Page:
USDA Issue Final Rule on SNAP Making Significant Improvements


On Dec. 8 the U.S. Department of Agriculture’s (USDA) Food and Nutrition Service (FNS) released its final rule on the Supplemental Nutrition Assistance Program, or “SNAP.” The final rule made some significant positive changes that were sought by CDA, NACS and other stakeholders. However, the rule still contains some provisions which may be a hardship on some in our industry along with the SNAP beneficiaries.

CDA is pleased that the FNS responded favorably to many of the concerns raised by our association and the other stakeholders and we will continue to press for improvements to ensure the most fair and reasonable governing of the SNAP program.

CDA members lobbied this important issue during our annual Day on the Hill program in May 2016 and we are gratified by the results of our efforts, and those of our partners, who brought these concerns to legislators in Congress. CDA also sent a letter to the FNS during the public comment period outlining our concerns with the proposed rule.

The SNAP program is a food assistance program giving millions of low-income Americans access to food in small format stores, including convenience stores. These convenience stores provide critical access to food for many SNAP beneficiaries who may live in “food deserts” with limited access to larger food retailers. The original rule contained a number of problematic provisions that would have eliminated many convenience stores – and the distributors that serve them – from eligibility in this important program. However, after making our concerns known, the agency made significant favorable changes. We remain concerned with the definition of “variety” in the final rule which is largely similar to the provision in the proposed rule requiring retailers to stock expensive and uncommon items.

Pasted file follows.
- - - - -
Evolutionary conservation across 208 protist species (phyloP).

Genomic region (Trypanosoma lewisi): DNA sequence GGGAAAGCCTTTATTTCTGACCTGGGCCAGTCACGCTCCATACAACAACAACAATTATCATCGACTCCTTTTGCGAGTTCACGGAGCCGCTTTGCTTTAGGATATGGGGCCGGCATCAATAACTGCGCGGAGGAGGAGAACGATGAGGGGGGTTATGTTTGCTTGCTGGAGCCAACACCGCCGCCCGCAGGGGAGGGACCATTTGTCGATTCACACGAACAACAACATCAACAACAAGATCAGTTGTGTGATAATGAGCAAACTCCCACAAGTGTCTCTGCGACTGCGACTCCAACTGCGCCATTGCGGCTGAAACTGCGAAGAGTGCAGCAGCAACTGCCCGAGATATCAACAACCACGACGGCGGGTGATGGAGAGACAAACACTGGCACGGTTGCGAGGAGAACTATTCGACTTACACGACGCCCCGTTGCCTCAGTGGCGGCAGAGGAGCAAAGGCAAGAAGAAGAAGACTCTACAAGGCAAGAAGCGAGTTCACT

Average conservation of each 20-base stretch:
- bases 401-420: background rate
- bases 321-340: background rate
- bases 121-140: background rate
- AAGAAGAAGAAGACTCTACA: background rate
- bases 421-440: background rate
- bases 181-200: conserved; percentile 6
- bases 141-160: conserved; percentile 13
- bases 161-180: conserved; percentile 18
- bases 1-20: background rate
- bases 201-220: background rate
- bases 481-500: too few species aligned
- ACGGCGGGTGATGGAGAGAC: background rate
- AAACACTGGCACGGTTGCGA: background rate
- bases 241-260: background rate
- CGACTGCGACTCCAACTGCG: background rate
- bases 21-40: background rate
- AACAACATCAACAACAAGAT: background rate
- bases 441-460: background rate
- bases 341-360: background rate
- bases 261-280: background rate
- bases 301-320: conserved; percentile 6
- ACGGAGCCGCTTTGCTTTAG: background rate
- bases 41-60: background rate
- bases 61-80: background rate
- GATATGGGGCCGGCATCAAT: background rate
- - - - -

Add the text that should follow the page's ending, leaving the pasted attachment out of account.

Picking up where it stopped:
The USDA favorably addressed some of the more unworkable provisions of the final rule, including the ban on multiple-ingredient items and an expanded definition of “accessory foods” that would have eliminated healthy products (such as hummus and pretzel packs) from counting toward a retailer’s stocking requirements. Under the final rule, multiple ingredient items will continue to count toward a staple food category depending on the main ingredient.

The USDA has also changed the provision that required retailers to stock six of every SNAP item (168 items total) on shelves at all times and now will require retailers to only have three stocking units for every item (84 total items). USDA recognized the hardship this posed retailers with supply and store space limitations and has also recognized that this requirement presents problems for an industry that has significant supply and store space limitations.

The rule will go into effect 30 days after publication in the Federal Register.